"I can't believe I'm seeing these guys in Oakleigh!" exclaimed my Oakleigh dwelling friend, as we took our seats at the quaint Caravan Music Club. It was a fitting venue for the duo, the old Oakleigh RSL, now equipped as an outer suburban live music venue. The building had an old fashioned ambience, which I suppose could also describe the music of the star attractions.
Brent Parlane, a seasoned troubadour of similar vintage to Chris Hillman and Herb Pedersen, opened the show with a short, pleasant set, showcasing his own repertoire of Australian country music tunes. These included To Your Door, It's Alright Now, Louise and Born Just Right.
Chris Hillman and Herb Pedersen no sooner had stepped onto the stage and launched into a rendition of Desert Rose, than we knew we were in for a superb evening of classic 60s & 70s music. It was the real thing, and transported the baby boomers in the audience back to the heady days of their youth, when The Byrds were superstars of the rock n roll scene.
Both Chris Hillman and Herb Pedersen were prime movers in the emergence of the so called country rock sound, Hillman collaborating frequently Gram Parsons, the tragic icon of genre, whose music continues to inspire and influence Alt Country artists, Ryan Adams, and The Jayhawks, for instance.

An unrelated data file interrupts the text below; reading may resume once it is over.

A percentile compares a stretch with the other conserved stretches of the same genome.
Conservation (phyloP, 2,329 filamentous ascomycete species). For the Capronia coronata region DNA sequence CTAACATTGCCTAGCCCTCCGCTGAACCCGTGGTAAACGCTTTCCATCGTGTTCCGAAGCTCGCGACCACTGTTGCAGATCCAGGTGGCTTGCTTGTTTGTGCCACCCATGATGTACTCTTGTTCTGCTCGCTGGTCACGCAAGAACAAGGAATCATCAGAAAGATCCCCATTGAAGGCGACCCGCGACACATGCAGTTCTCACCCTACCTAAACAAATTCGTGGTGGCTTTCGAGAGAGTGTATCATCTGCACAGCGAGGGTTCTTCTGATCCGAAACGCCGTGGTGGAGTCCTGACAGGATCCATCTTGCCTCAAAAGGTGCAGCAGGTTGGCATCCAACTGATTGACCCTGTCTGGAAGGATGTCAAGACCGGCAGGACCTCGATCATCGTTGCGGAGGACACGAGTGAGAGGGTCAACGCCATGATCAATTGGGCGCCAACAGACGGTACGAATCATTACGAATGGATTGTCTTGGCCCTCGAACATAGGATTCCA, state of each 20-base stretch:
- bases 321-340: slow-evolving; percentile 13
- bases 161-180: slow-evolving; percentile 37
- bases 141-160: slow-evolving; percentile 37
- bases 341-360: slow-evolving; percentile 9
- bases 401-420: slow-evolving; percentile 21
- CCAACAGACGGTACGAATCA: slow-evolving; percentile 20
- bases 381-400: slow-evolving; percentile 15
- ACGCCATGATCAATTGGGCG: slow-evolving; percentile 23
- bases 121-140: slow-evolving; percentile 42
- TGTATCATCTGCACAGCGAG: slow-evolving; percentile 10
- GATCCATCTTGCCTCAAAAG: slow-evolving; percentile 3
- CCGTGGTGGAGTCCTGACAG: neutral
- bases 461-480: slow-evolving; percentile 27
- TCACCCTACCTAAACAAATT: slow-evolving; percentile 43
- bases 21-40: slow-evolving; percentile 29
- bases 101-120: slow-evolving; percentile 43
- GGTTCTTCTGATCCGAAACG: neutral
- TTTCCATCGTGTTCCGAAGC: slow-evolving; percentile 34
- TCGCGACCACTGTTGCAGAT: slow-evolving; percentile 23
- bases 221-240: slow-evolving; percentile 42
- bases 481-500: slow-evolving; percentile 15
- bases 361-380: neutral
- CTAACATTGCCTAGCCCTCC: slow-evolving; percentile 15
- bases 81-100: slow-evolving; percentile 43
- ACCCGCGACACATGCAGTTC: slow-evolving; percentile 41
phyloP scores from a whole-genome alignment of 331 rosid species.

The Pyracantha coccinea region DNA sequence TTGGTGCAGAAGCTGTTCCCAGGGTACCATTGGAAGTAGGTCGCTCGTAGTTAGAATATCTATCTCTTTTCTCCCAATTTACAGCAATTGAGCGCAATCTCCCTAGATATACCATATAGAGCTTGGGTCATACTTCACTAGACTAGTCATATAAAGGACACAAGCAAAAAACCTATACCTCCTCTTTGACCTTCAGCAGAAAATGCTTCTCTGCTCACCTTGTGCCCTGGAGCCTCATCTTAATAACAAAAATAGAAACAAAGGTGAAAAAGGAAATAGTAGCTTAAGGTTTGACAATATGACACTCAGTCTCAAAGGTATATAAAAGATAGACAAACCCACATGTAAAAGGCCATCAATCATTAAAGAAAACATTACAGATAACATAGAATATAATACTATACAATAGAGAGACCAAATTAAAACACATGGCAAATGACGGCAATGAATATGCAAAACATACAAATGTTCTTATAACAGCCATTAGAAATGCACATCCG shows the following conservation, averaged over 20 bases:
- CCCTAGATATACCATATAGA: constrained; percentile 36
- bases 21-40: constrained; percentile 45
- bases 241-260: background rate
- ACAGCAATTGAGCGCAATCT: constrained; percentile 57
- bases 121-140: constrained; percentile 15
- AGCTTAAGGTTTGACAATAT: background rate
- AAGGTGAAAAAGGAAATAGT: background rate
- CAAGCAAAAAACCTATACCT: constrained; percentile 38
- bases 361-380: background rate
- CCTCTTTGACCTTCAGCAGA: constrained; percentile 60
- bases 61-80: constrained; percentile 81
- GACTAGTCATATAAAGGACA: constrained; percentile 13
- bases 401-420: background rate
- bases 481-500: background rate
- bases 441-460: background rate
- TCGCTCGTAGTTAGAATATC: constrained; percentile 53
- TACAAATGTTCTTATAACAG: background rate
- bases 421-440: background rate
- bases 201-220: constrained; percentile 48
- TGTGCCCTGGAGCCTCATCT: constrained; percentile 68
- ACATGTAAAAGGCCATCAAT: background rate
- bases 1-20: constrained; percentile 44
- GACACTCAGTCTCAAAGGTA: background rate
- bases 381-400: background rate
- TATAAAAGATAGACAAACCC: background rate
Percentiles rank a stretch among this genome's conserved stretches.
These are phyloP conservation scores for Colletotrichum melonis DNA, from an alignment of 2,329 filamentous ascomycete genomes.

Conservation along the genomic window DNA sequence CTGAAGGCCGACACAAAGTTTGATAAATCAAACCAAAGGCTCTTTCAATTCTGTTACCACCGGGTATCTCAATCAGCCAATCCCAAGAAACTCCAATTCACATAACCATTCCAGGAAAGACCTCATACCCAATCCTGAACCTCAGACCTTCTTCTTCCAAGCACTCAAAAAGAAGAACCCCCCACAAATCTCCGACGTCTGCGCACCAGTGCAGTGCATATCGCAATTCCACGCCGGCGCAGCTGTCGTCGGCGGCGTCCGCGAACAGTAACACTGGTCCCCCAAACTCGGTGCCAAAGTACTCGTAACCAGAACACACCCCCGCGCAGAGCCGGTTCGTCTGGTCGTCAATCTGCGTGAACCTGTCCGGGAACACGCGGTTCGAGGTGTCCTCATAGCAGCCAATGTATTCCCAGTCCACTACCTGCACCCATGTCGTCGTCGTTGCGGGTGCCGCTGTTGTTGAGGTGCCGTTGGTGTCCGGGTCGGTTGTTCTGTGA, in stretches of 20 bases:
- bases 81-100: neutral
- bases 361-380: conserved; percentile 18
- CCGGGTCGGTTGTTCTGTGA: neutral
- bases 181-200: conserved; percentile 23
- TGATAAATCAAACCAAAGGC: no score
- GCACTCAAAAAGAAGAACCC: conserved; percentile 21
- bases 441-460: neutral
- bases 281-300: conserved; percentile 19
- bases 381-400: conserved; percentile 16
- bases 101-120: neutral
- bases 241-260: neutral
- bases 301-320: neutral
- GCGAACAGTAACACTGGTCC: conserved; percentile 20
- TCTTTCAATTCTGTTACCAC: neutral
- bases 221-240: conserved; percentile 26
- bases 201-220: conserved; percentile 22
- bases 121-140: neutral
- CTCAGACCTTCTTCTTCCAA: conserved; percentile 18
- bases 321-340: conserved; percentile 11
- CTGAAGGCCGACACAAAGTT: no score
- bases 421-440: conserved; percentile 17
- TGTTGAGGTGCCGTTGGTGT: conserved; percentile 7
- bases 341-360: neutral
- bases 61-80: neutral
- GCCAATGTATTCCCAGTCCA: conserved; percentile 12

Taking a trip through time, Chris and Herb played many of their classic songs, the John Hiatt penned, and Desert Rose Band hit, She Don't' Love Nobody, Turn, Turn, Turn, the famous Pete Seeger song, with lyrics drawn from The Book of Ecclesiastes, so Chris Hillman informed us, Sin City, co written by Chris and Gram Parsons, If I Could Only Win Your Love which was first performed by Emmylou Harris and the famous Dylan song Mr Tambourine Man which was a big hit for The Byrds in 1965.
Chris Hillman is a wonderful mandolin player, having adopted the instrument in his childhood, and Herb Pedersen was associated with the famous bluegrass band The Dillards, so several bluegrass tunes were included in the set, Rank Stranger and Old Crossroads to name a few.
In all, the duo performed twenty songs, ranging across time and musical genres, all played with verve and grace. It was that inimitable sound of the times emanating from the stage - sweet country rock, resplendent with superb harmonies and masterly musicianship.
The concert may have been performed in outer suburban Oakleigh, but the vibe engendered by the music evoked California of the 1960s/70s.